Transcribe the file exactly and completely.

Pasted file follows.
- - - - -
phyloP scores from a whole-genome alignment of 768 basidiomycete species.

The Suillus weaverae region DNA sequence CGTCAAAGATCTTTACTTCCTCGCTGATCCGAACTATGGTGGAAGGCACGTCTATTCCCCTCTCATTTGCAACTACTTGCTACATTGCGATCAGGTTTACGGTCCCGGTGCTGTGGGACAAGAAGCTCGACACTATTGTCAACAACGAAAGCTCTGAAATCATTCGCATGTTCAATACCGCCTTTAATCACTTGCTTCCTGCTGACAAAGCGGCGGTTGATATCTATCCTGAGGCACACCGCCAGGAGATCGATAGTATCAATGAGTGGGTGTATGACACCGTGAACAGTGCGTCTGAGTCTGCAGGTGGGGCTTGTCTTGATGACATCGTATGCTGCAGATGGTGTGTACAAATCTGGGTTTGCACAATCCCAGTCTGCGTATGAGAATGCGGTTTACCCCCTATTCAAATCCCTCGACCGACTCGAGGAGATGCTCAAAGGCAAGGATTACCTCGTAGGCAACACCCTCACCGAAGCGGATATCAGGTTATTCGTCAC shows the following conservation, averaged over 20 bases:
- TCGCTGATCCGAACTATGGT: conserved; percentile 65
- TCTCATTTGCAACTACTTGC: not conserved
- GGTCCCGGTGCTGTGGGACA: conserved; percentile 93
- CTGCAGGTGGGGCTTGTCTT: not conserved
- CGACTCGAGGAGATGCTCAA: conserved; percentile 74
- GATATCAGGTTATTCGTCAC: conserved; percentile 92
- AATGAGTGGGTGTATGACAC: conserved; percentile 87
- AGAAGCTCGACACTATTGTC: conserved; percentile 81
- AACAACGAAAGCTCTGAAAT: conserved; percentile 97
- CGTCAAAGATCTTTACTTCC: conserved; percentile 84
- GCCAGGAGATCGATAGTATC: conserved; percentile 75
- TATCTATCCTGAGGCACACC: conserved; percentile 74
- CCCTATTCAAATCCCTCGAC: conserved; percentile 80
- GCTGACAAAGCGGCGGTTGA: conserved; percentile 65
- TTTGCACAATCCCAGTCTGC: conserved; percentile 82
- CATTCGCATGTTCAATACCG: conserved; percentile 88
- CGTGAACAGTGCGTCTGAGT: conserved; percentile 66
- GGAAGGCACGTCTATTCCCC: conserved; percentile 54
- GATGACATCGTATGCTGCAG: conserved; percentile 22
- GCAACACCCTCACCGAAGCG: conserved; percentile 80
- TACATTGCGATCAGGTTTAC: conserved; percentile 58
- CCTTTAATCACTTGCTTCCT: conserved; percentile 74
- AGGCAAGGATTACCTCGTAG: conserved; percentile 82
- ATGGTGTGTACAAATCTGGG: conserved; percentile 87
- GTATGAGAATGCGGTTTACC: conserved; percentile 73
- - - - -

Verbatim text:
phyloP scores from a whole-genome alignment of 768 basidiomycete species.

The Suillus weaverae region DNA sequence CGTCAAAGATCTTTACTTCCTCGCTGATCCGAACTATGGTGGAAGGCACGTCTATTCCCCTCTCATTTGCAACTACTTGCTACATTGCGATCAGGTTTACGGTCCCGGTGCTGTGGGACAAGAAGCTCGACACTATTGTCAACAACGAAAGCTCTGAAATCATTCGCATGTTCAATACCGCCTTTAATCACTTGCTTCCTGCTGACAAAGCGGCGGTTGATATCTATCCTGAGGCACACCGCCAGGAGATCGATAGTATCAATGAGTGGGTGTATGACACCGTGAACAGTGCGTCTGAGTCTGCAGGTGGGGCTTGTCTTGATGACATCGTATGCTGCAGATGGTGTGTACAAATCTGGGTTTGCACAATCCCAGTCTGCGTATGAGAATGCGGTTTACCCCCTATTCAAATCCCTCGACCGACTCGAGGAGATGCTCAAAGGCAAGGATTACCTCGTAGGCAACACCCTCACCGAAGCGGATATCAGGTTATTCGTCAC shows the following conservation, averaged over 20 bases:
- TCGCTGATCCGAACTATGGT: conserved; percentile 65
- TCTCATTTGCAACTACTTGC: not conserved
- GGTCCCGGTGCTGTGGGACA: conserved; percentile 93
- CTGCAGGTGGGGCTTGTCTT: not conserved
- CGACTCGAGGAGATGCTCAA: conserved; percentile 74
- GATATCAGGTTATTCGTCAC: conserved; percentile 92
- AATGAGTGGGTGTATGACAC: conserved; percentile 87
- AGAAGCTCGACACTATTGTC: conserved; percentile 81
- AACAACGAAAGCTCTGAAAT: conserved; percentile 97
- CGTCAAAGATCTTTACTTCC: conserved; percentile 84
- GCCAGGAGATCGATAGTATC: conserved; percentile 75
- TATCTATCCTGAGGCACACC: conserved; percentile 74
- CCCTATTCAAATCCCTCGAC: conserved; percentile 80
- GCTGACAAAGCGGCGGTTGA: conserved; percentile 65
- TTTGCACAATCCCAGTCTGC: conserved; percentile 82
- CATTCGCATGTTCAATACCG: conserved; percentile 88
- CGTGAACAGTGCGTCTGAGT: conserved; percentile 66
- GGAAGGCACGTCTATTCCCC: conserved; percentile 54
- GATGACATCGTATGCTGCAG: conserved; percentile 22
- GCAACACCCTCACCGAAGCG: conserved; percentile 80
- TACATTGCGATCAGGTTTAC: conserved; percentile 58
- CCTTTAATCACTTGCTTCCT: conserved; percentile 74
- AGGCAAGGATTACCTCGTAG: conserved; percentile 82
- ATGGTGTGTACAAATCTGGG: conserved; percentile 87
- GTATGAGAATGCGGTTTACC: conserved; percentile 73